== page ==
These new and updated courses, drawn from different departments across the university, offer new ways for students to fulfill the Cultural Diversity Core requirement. All of these classes focus on themes of difference, justice, and the common good. Faculty teaching these courses are currently participating in a series of preparatory workshops to discuss and debate the meanings of difference, justice, and the common good, to collaborate on their syllabi, and to develop strategies for engaging students in the classroom. Taking our differences seriously and striving for common ground embody the spirit of a liberal arts university in the Jesuit, Catholic tradition. The world’s diversity is real, and the pursuit of fairness and shared fulfillment is more urgent than ever. Students are encouraged to take these classes.
Tara Pisani Gareau, Earth and Environmental Sciences
TTh 10:30 a.m. (75-minute class)
Over the past 50 years, the industrial agriculture complex has led to amazing increases in grain yields which has met the basic calorie needs of much of the world’s population. However intensive production practices have come at a high environmental and social cost and climate
change now presents many new challenges to farmers. A new approach to food production is needed, one that not only restores the ecosystem services on farmland and reduces fossil fuel inputs, but also one that supports farm families, builds communities of cooperation, and promotes human health. This course explores the historical basis of agriculture, the concept of sustainability, the agricultural practices that lead to improved ecosystem services, and alternative marketing approaches and cultural relationships. Students will come away from this course with an in-depth understanding of what sustainable agriculture is and how it can be applied to various situations in the world.
Min Song, English
TTh 9:00 a.m. (75-minute class)
This course is a multidisciplinary introduction to the experiences of Asians in the United States. We will draw on history, literature, psychology, sociology, film, fine arts, and popular culture to understand how Asian Americans make, and remake, identities and cultures for themselves. We will explore the diversity and heterogeneity of a racial group that has long had a major, if frequently under-appreciated, impact on American society as a whole. Asian American studies faculty will give guest lectures to the class to share their expertise.
Allison Adair, English
MWF 11:00 a.m.
This course investigates the relationships between rap and traditional poetry, not only in terms of their historical and cultural significance but also for their aesthetic value, as art forms involved in storytelling, music, and performance. Close analysis of poetry from oral and written traditions will offer new insight into rap’s dominant and divisive issues: free speech, consumerism, criminality, urban identity, regionalism, intellectual property, and the politics of race, gender, and sexuality. Readings include Tricia Rose’s Black Noise and The Hip Hop Wars, Jeff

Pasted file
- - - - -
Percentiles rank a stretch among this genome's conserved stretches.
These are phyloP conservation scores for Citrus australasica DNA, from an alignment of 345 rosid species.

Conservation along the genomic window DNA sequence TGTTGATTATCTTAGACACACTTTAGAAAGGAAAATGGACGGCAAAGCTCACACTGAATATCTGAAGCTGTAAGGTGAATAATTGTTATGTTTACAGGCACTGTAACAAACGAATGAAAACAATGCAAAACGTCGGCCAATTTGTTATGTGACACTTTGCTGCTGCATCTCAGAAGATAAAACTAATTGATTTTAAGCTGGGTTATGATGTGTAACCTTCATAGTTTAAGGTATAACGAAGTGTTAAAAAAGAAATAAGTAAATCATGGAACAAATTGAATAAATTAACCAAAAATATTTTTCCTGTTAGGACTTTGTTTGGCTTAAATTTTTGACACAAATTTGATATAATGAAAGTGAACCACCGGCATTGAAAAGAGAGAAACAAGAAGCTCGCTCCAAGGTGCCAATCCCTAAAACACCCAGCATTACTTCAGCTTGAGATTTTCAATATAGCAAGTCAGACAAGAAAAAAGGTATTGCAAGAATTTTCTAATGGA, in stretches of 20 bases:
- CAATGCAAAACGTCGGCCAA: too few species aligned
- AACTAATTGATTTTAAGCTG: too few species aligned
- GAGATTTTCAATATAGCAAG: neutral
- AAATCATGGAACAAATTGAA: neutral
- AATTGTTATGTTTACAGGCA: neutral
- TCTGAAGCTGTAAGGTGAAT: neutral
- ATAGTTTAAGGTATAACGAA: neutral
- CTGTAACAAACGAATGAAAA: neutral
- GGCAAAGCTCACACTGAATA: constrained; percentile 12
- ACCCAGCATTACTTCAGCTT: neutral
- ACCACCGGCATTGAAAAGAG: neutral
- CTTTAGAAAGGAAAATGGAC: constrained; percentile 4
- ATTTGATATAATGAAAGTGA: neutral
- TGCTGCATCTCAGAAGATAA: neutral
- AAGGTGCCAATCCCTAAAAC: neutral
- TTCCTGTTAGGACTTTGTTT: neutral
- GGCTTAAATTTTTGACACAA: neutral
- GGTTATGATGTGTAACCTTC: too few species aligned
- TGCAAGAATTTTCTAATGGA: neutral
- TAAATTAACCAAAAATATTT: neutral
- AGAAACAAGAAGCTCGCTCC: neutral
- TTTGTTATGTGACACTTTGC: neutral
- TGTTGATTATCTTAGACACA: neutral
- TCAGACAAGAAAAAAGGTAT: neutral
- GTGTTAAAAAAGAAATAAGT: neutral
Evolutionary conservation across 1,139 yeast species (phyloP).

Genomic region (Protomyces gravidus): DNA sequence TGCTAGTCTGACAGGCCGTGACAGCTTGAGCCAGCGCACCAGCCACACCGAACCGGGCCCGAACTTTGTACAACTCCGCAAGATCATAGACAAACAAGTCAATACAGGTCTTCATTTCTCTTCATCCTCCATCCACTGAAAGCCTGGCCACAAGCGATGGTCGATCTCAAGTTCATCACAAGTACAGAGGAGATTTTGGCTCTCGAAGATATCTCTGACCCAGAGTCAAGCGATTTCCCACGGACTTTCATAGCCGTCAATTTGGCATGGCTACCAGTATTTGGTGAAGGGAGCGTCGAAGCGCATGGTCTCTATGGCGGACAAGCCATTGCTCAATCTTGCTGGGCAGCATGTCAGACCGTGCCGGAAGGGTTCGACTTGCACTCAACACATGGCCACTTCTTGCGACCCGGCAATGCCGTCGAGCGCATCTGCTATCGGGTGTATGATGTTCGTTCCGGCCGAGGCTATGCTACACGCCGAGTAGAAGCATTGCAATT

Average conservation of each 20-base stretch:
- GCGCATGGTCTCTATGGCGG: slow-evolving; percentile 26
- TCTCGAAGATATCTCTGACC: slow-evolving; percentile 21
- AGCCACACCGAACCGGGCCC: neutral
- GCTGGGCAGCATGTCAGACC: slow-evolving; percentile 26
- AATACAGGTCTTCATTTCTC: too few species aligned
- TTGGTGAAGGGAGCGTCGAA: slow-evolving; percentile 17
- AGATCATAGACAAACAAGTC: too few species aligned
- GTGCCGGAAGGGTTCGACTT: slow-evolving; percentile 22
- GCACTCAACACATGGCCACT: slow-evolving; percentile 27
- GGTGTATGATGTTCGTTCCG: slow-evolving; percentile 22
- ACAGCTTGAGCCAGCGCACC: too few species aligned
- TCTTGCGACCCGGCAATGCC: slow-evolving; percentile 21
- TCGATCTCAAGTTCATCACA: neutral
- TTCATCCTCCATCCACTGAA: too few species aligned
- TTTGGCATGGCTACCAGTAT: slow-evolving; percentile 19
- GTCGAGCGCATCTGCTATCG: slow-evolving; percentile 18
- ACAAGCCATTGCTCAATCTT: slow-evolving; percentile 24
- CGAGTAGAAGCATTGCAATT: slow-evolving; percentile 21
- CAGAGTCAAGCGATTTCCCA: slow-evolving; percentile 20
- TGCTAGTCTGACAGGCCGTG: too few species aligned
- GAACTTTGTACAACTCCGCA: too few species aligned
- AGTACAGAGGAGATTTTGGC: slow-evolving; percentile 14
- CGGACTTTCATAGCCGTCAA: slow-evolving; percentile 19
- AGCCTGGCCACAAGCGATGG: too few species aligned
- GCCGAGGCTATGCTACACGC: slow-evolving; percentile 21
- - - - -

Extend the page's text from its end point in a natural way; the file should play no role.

Chang’s Can’t Stop Won’t Stop, and Adam Bradley’s Book of Rhymes, among others. No experience necessary.
Lynn Lyerly, History
MWF 1:00 p.m.
Racism is, unfortunately, as American as apple pie and baseball. This course explores the roots of racial hatred and the changes in American racism over time. In addition to studying the ideas that buttress racism, this course will examine case studies of racism in practice, such as the Tuskegee syphilis experiment, convict leasing, segregated recreation, the Trail of Tears and Japanese internment.
Marilynn Johnson, History
TTh 12:00 p.m. (75-minute class)
This service-learning course examines the history of social action in twentieth-century America. In an effort to understand how systems of power have shaped race, class, and gender relations, fostered inequality, and spurred activism, we will conduct case studies of several liberal and radical social movements including settlement houses, the labor movement, Alinsky-style community organizing, southern civil rights, and the War on Poverty. Students in the class must also participate in a local community service/action project for at least 3 hours per week, the
functions and history of which will be the subject of classroom discussion, service reflection, and research.
Karen Miller, History
MWF 1:00 p.m. (75-minute class)
The two-semester survey examines the history and culture of African-Americans from the pre-colonial period to the present. The first semester treats the period before the middle passage, the evolution of slave and free society, development of Black institutions, and emergence of the protest movements through the Civil War's end. During the second semester, the emphases are placed on issues of freedom and equality from Reconstruction, urban migration, civil rights struggles through current consideration of race, class, and gender conflicts.
Shawn McGuffey, Sociology and African and African Diaspora Studies
TTH 1:30 p.m. (75-minute class)
In 1896, distinguished scholar W.E.B. DuBois became convinced that the experience of Africans in the Americas was so distinctive that it was imperative to study Black people in order to understand power dynamics at all levels of society. This course will study those power dynamics.
While paying particular attention to the many ways that racial power dynamics have impacted all people of African descent in the United States, this course does not assume a uniform Black experience. We shall see that gender, class, and sexuality greatly shape the differing experiences of African-Americans.